Artificial intelligence is more than just a concept for the newest blockbuster movie, it is moving into mainstream science and the pharmaceutical industry as well. The Korea Pharmaceutical and Bio-pharma Manufacturers Association has recently announced the launch of a team focused on purchasing artificial technology for drug development. Artificial intelligence computing systems can be used to analyze molecular interactions, and predict drug efficacy and side effects. The technology can be utilized to guide and optimize clinical trial planning, greatly reducing the timeline for new drug development.
Alzheimer’s is a progressive, neurodegenerative disease characterized by memory loss and impaired cognition, with as many as 5.4 million Americans living with the disease. Today Alzheimer's disease is the sixth leading cause of death in the United States and the 5th leading cause for those 65 and older. The symptoms of Alzheimer's slowly creep into our lives and affect loved ones in profound ways. Throughout the years, research and medications have helped, hindered and or even prevented some of the serious symptoms, but currently, there is no cure.
Topics: Pharma and Politics
Six months into an administration’s promise to curb drug prices, the cost of drug development remains high. As companies scramble to reduce costs, they are moving manufacturing overseas, enticed by lucrative savings. The question remains: are drug companies really saving money or are reduced costs in production aligned with quality, timeline and regulation issues?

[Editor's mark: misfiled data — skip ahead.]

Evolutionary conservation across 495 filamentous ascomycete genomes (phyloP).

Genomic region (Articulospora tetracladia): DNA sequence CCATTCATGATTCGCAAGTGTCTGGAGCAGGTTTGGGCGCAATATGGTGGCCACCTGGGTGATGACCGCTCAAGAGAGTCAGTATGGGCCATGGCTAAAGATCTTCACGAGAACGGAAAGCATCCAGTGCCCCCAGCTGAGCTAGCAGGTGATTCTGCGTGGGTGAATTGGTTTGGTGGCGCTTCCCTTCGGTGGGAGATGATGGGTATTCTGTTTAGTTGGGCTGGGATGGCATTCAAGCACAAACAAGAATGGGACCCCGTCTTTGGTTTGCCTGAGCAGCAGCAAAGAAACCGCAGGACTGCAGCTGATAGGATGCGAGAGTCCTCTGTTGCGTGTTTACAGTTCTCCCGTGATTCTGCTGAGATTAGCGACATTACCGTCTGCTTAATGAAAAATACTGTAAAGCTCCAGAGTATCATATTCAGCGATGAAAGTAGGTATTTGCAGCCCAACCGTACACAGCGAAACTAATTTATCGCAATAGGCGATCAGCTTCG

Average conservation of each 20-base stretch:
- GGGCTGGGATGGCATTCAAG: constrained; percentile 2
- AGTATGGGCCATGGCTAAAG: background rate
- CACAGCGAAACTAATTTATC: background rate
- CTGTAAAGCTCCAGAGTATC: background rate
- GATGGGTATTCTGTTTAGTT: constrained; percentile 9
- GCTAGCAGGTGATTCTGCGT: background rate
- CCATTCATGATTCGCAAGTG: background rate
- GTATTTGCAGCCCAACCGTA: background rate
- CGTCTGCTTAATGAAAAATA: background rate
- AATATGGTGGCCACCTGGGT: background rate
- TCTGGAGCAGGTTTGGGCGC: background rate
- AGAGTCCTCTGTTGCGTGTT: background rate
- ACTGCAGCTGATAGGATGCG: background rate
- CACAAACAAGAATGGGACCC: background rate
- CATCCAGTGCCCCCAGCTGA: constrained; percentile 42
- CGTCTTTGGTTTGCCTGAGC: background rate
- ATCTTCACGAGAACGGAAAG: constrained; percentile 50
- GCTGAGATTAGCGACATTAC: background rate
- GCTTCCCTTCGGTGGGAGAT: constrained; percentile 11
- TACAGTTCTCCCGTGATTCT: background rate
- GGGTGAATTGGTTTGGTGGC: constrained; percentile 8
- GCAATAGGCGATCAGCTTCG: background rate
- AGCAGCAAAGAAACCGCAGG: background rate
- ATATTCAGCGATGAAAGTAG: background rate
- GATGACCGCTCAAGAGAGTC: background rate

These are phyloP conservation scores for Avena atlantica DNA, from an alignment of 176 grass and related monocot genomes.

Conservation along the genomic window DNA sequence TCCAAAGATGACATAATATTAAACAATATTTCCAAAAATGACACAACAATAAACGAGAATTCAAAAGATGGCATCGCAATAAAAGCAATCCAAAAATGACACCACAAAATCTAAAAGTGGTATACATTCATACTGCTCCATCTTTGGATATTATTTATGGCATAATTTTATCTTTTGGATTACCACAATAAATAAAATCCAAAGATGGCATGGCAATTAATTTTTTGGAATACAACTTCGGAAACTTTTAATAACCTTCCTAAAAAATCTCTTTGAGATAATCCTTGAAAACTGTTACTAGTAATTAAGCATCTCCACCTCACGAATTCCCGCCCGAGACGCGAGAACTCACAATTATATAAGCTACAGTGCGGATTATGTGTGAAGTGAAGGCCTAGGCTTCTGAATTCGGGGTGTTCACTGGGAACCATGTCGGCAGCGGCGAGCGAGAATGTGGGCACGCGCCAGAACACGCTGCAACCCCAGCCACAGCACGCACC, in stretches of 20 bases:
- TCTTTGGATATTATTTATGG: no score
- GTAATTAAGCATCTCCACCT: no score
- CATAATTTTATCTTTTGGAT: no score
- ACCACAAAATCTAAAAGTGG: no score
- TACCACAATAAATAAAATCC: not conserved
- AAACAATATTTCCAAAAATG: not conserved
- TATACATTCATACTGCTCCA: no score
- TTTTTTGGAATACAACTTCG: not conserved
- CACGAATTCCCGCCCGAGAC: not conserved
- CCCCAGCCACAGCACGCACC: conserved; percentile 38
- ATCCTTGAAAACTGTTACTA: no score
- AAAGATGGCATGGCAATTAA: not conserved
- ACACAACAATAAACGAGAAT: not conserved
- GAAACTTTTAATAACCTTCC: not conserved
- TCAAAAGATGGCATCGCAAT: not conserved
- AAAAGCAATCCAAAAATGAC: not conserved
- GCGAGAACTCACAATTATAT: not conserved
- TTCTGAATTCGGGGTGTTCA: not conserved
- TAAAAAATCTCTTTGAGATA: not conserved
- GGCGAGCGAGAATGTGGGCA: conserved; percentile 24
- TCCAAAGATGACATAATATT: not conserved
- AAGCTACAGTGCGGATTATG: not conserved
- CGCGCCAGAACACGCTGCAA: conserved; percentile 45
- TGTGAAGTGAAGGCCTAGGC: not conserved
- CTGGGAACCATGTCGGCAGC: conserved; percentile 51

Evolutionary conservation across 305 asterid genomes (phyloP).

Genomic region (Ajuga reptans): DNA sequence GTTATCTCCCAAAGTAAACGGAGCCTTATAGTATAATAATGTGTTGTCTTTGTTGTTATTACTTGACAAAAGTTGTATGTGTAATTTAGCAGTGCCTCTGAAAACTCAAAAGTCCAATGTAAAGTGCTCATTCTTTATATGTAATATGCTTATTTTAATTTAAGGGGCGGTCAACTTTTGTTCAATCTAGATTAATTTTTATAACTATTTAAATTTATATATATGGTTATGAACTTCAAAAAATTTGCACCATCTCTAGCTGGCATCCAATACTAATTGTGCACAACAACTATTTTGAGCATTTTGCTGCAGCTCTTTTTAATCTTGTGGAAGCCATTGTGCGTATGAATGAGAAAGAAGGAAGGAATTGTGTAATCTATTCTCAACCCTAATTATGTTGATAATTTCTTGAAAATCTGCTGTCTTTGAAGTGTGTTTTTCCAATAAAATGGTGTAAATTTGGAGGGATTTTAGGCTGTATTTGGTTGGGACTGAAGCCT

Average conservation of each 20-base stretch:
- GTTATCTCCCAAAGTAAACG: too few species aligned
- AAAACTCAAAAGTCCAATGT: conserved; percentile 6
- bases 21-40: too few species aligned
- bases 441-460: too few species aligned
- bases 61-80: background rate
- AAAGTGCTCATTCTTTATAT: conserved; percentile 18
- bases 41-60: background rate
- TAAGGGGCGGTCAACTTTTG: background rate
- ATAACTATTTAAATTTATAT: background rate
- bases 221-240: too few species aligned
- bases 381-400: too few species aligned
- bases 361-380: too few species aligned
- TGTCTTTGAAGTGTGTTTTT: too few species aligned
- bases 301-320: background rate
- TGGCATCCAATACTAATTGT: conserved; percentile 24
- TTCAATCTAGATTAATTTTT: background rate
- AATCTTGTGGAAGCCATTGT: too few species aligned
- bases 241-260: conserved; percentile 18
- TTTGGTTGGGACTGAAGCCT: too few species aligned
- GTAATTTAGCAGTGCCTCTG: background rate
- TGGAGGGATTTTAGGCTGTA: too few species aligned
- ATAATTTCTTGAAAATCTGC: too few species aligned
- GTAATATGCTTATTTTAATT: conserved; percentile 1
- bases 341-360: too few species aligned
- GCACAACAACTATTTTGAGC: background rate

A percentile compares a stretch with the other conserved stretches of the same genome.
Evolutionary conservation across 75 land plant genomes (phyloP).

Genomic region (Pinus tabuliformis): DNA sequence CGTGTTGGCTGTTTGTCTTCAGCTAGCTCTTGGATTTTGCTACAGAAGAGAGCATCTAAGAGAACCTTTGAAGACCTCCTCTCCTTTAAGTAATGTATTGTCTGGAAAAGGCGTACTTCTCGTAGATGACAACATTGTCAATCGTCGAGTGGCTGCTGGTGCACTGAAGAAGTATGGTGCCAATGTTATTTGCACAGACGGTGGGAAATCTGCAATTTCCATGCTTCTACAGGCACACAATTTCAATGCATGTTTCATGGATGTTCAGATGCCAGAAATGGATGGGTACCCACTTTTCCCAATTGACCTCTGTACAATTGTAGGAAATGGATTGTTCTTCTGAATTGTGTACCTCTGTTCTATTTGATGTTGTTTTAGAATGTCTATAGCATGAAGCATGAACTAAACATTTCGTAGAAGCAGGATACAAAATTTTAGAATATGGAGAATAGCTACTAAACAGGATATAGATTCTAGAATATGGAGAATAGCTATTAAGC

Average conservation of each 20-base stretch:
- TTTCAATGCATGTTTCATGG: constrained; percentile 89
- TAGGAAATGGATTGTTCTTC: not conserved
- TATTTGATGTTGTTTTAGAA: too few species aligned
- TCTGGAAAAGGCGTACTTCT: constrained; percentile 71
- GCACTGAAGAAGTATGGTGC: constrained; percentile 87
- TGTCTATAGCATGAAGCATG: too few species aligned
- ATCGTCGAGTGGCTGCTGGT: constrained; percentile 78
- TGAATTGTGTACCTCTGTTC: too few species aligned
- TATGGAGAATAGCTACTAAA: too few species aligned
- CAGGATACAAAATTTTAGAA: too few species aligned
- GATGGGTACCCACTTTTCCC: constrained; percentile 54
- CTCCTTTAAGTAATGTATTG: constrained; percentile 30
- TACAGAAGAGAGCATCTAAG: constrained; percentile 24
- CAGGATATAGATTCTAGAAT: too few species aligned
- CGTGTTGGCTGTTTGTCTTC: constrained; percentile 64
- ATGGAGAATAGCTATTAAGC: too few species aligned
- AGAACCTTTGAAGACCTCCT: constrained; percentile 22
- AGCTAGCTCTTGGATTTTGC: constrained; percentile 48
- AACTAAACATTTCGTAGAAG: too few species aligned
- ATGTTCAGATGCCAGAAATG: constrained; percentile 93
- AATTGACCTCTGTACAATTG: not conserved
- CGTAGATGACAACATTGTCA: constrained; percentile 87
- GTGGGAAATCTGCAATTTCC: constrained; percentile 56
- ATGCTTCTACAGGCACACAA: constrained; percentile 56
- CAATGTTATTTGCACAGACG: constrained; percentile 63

Over the past decade, there has been a huge shift in the way that businesses and consumers use social media. Society is undergoing rapid and dramatic change, fueled by an exponential rate of technological innovation. This has an enormous impact on the pharmaceutical industry which is in a unique position to reap the benefits of increased sales, revenue and power by augmenting their technological capital. One of the most effective methods to leverage this change is using social media, which leads us to the question:
Can social media be a game changer for pharma?
Pharmaceutical companies are one of the major beneficiaries of emerging technologies. From innovative ideas for developing new drugs to customer engagement, drug manufacturers are increasingly resorting to cutting edge digital technology to streamline business and improve efficiency. Nowhere in pharma is the boom in technology more beneficial than in data management, an area where many drug companies struggle to organize and manage massive quantities of information.
As the regulatory landscape increases in complexity, the demand for improved
data management and analytics will increase as well. With all the new challenges that these trends create, digital data management is an innovation that pharma companies should have in their toolbox.
Below are the top five reasons that your current data management system is failing your company:
Topics: Data Management